Pugilist smashes it again on Kenzo’s Artikal. He’s going to be one to watch if he keeps this up. ‘Raindance’ drops dessicated, concrete block beats and such hugely compressed bass weight you feel like you’re levitating a few inches off the floor on a magic carpet of low frequencies. No idea how the kid does it? but it’s special!
‘Murmur’ is the other standout for me, with a quirky stagger and lolloping swing to the groove; more slimey, rolling, more organic and wastelandish.
This is more like it. If you’re going to slavishly emulate and/or reference an all out Dub aesthetic you may as well come correct and get heavy with the business, rather than faff around with all this tasteful, fussy, calibration and twee restraint. Here we have the convincing, unforgiving smack, thud and pummel of a running-it-red, booming rig at peak witching hour, absolutely wiping the floor with the tepid likes of aforementioned Karma and other lightweight wannabes. I mean it’s not hard to do, if you set your dial to it, so better cut it professional with thick and oily ganja fug, and not fuck around, knowhaddmean?
To be honest I think this is a raw nerve within the Dubstep ‘community’. This blog has more tumbleweeds rolling through it than an abandoned desert western film set most of the time, ya get me? so when I posted some knocked off, rambling thoughts about Digidub v Dubstep last year, I was more than a little surprised to have more reads/visitors in a few hours/days than I get in a couple of months!? Go figure. I should re-write that piece properly and flesh out my argument coherently (if and when I can be bothered) because I was clearly on to something?
More Hench wobble nastiness, keeping it unpretentiously thuggish ruggish and pitching for the gut. (Nothing on the interweb to post a preview/listen of? but) ‘Just Do It’ stands out in the filth stakes and pummels the b-line into a bloody hash of compressed, minced frequencies. Outstanding dance floor business.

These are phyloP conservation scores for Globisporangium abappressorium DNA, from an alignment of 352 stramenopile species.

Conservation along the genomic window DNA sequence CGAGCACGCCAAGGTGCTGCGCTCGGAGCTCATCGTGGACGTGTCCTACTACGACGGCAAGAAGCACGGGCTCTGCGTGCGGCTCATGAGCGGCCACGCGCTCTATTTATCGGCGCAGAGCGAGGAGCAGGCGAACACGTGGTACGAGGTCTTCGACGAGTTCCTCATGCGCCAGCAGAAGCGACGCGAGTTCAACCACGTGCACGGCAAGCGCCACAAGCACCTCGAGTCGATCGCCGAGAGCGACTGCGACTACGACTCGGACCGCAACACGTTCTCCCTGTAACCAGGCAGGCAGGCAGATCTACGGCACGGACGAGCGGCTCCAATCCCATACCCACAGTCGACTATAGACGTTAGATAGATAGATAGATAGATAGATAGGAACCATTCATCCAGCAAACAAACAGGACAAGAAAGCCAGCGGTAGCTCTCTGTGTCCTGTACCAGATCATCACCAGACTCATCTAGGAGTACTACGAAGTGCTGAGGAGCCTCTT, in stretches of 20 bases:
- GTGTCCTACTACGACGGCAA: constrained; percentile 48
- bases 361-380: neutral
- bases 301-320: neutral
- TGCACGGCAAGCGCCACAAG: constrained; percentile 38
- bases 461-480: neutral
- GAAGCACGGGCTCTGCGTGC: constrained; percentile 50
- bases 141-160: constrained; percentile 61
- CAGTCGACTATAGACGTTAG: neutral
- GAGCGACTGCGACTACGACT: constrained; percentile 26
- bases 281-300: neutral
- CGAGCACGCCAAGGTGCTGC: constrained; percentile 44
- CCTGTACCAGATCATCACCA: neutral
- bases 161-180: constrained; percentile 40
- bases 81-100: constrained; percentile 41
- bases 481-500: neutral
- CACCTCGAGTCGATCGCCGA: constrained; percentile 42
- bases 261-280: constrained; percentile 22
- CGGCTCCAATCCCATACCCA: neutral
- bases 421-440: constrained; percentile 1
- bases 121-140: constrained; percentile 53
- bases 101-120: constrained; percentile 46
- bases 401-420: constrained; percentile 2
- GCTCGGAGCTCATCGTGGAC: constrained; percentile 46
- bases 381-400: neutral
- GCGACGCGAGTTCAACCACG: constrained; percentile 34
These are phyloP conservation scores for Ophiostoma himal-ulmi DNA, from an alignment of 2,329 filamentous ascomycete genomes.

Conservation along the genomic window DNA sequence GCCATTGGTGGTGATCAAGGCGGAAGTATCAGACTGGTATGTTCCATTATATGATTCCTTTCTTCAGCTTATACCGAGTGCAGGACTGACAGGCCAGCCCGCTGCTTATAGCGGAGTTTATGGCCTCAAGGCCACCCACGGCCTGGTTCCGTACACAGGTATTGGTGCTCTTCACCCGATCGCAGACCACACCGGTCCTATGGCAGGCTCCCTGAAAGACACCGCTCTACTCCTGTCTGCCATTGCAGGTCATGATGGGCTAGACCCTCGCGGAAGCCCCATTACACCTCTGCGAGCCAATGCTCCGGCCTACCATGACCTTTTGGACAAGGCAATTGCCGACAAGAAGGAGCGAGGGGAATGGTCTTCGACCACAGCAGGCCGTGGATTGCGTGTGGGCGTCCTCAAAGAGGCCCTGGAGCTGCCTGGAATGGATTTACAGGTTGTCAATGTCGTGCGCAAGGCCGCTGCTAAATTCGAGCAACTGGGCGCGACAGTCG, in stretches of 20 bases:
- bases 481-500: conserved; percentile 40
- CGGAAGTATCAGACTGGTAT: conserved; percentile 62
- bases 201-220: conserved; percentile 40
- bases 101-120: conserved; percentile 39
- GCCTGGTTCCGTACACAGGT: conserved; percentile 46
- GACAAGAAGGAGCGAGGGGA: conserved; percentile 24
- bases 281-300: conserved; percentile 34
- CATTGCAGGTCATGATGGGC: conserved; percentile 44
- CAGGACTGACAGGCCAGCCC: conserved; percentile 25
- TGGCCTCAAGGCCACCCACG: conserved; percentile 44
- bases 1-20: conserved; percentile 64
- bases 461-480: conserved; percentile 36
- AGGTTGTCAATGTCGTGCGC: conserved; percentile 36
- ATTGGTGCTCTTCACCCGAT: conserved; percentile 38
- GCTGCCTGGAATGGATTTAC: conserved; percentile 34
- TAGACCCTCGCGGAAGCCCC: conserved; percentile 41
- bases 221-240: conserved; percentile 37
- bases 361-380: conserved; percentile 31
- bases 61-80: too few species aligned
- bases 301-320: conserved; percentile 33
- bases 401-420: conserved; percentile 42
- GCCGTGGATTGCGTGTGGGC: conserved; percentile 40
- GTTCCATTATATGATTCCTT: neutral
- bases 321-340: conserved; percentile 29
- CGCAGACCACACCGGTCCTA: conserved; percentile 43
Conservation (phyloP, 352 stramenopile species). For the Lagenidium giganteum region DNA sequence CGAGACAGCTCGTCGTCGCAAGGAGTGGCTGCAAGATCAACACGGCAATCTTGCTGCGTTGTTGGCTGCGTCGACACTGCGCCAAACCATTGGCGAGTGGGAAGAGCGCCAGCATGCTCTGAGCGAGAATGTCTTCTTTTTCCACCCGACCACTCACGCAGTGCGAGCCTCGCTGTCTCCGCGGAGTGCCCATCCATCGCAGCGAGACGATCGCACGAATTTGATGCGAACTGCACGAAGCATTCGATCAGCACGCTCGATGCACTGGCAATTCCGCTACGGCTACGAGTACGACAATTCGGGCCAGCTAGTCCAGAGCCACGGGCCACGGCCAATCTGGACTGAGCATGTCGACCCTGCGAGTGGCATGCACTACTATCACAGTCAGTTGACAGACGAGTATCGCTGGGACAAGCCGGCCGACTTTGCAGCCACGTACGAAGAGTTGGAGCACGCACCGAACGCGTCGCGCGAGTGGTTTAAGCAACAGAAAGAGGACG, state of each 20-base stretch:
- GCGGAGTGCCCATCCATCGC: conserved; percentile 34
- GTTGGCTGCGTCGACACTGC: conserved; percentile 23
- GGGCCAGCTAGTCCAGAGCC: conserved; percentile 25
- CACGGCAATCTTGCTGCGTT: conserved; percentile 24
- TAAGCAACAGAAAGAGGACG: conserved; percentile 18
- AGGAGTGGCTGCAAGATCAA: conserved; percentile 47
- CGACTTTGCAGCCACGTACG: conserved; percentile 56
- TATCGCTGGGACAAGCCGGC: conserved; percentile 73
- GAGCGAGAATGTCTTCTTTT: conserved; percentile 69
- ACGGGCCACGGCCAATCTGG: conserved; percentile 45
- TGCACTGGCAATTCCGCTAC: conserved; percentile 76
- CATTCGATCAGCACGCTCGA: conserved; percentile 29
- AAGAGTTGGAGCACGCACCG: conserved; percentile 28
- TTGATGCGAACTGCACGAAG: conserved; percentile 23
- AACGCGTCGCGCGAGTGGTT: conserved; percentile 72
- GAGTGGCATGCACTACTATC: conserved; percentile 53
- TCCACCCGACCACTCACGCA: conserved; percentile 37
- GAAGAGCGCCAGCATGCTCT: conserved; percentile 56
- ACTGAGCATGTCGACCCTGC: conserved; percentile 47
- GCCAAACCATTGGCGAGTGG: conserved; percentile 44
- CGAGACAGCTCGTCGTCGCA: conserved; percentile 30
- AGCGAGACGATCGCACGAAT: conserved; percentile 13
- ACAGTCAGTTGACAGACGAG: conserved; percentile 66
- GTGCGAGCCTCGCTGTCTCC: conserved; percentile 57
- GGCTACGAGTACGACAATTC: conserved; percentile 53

Foggy, ethereal trapstep minimalism from Paris on J Kenzo’s Artikal Music.
Huge, booming, murky bass tonnage that tokes hard and lines up the cross-hairs. Won’t make any sense at all unless played over real speakers or quality headphones.
One of those accidental finds where I was simply attracted by the name of the label; ‘Monsters of Doomcore’ (yeeeah!) and had to investigate…
Although when I looked up TPROE on Discogs and saw that he’s already supposedly released 25 albums(!?!) in the last 16 years I had to laugh. It’s surely impossible, for multiple reasons, to take any artist who makes that claim seriously (unless they’re maybe The Fall or the Melvins…and even then…ya get me?) That discussion aside (and unfairly perhaps? having little or no interest in exploring his back-catalogue as a result) there are definitely a couple of stand out warehouse-sized crowd smashers here.
I don’t really want to know or speculate what “Densely Packed Hitlers” is about? (especially with the label press-release touting over-population and that a “great culling is coming”…) however, the production does have expertly crafted, massive, crushing low end, clearly built to level huge space arenas in a cold rush vibe.
I’ve just done a whole bunch of new(ish) release reviews for the next issue of Datacide so I’ll try not to double up/copy, but this latest one by Aquarian deserves special mention.
His best and most slamming release to date and probably my favourite Bass release of the moment. Drenched in dark warehouse rave vibes, he’s definitely beefed up the low end and fine-tuned his chopped breaks & kicks aesthetic; strong tension and release composition too. In fact I would go so far as to say; no-one does it better! Proof that keeping it simple always leads back to something stronger.
This is a must for any fans of that era/sound.
Hench tunes always make me feel tired and old (and I mean that in a good way). I find it strangely reassuring that there are young men out there wasting their youth on this thoroughly unpleasant, bleak sonic battering ramage. It takes a certain mettle of character to stay unwavering on this particular path and there’s scant reward at the end of the day, let’s face it. Certainly in technicality it’s far superior to the idolised non-entities of “craft” (the Jeff Mills, the Hawtins, and any other cretin variation thereof). So I find and hear hope in it.
‘Death Dealer’ is ultra tech, crisp, choppy stop-start, gnarled wobble business. Functional to the point of pitiless and everything tight and right in the mix. ‘Vortex’ is little more than an angry, mechanistic loop running on and on, filtering nastier as the track progresses. Again expert tech construction. There’s some respite in a sticky, false Trance nirvana halfway before it boshes back into the machine hell.